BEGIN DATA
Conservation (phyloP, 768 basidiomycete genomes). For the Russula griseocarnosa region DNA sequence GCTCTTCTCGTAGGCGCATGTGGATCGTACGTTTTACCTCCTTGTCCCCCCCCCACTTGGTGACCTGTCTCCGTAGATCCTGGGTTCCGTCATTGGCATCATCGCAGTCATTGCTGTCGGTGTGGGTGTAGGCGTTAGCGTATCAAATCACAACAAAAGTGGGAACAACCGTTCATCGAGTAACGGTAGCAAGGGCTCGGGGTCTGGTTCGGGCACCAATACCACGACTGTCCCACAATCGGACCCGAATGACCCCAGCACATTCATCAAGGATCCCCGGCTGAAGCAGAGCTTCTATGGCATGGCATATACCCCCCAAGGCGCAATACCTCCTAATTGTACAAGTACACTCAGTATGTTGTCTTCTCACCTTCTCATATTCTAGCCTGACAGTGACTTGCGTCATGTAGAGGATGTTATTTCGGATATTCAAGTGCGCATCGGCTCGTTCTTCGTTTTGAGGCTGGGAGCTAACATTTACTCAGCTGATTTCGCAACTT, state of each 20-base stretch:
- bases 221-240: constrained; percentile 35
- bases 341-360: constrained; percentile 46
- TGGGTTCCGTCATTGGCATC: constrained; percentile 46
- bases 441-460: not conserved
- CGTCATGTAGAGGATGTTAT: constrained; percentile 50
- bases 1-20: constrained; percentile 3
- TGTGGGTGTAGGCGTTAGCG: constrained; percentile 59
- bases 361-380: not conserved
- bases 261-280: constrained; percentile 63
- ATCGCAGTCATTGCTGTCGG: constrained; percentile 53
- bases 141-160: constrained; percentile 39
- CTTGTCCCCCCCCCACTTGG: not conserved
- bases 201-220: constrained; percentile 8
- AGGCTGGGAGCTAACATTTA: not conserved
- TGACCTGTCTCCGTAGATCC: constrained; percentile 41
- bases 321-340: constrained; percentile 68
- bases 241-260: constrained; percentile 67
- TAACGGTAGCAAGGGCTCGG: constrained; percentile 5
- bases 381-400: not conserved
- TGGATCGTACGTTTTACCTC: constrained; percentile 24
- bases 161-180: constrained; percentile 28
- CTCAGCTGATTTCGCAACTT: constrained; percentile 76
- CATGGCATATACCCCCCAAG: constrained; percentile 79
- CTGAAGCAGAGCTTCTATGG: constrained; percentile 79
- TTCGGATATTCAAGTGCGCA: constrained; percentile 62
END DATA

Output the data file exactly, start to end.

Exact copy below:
Conservation (phyloP, 768 basidiomycete genomes). For the Russula griseocarnosa region DNA sequence GCTCTTCTCGTAGGCGCATGTGGATCGTACGTTTTACCTCCTTGTCCCCCCCCCACTTGGTGACCTGTCTCCGTAGATCCTGGGTTCCGTCATTGGCATCATCGCAGTCATTGCTGTCGGTGTGGGTGTAGGCGTTAGCGTATCAAATCACAACAAAAGTGGGAACAACCGTTCATCGAGTAACGGTAGCAAGGGCTCGGGGTCTGGTTCGGGCACCAATACCACGACTGTCCCACAATCGGACCCGAATGACCCCAGCACATTCATCAAGGATCCCCGGCTGAAGCAGAGCTTCTATGGCATGGCATATACCCCCCAAGGCGCAATACCTCCTAATTGTACAAGTACACTCAGTATGTTGTCTTCTCACCTTCTCATATTCTAGCCTGACAGTGACTTGCGTCATGTAGAGGATGTTATTTCGGATATTCAAGTGCGCATCGGCTCGTTCTTCGTTTTGAGGCTGGGAGCTAACATTTACTCAGCTGATTTCGCAACTT, state of each 20-base stretch:
- bases 221-240: constrained; percentile 35
- bases 341-360: constrained; percentile 46
- TGGGTTCCGTCATTGGCATC: constrained; percentile 46
- bases 441-460: not conserved
- CGTCATGTAGAGGATGTTAT: constrained; percentile 50
- bases 1-20: constrained; percentile 3
- TGTGGGTGTAGGCGTTAGCG: constrained; percentile 59
- bases 361-380: not conserved
- bases 261-280: constrained; percentile 63
- ATCGCAGTCATTGCTGTCGG: constrained; percentile 53
- bases 141-160: constrained; percentile 39
- CTTGTCCCCCCCCCACTTGG: not conserved
- bases 201-220: constrained; percentile 8
- AGGCTGGGAGCTAACATTTA: not conserved
- TGACCTGTCTCCGTAGATCC: constrained; percentile 41
- bases 321-340: constrained; percentile 68
- bases 241-260: constrained; percentile 67
- TAACGGTAGCAAGGGCTCGG: constrained; percentile 5
- bases 381-400: not conserved
- TGGATCGTACGTTTTACCTC: constrained; percentile 24
- bases 161-180: constrained; percentile 28
- CTCAGCTGATTTCGCAACTT: constrained; percentile 76
- CATGGCATATACCCCCCAAG: constrained; percentile 79
- CTGAAGCAGAGCTTCTATGG: constrained; percentile 79
- TTCGGATATTCAAGTGCGCA: constrained; percentile 62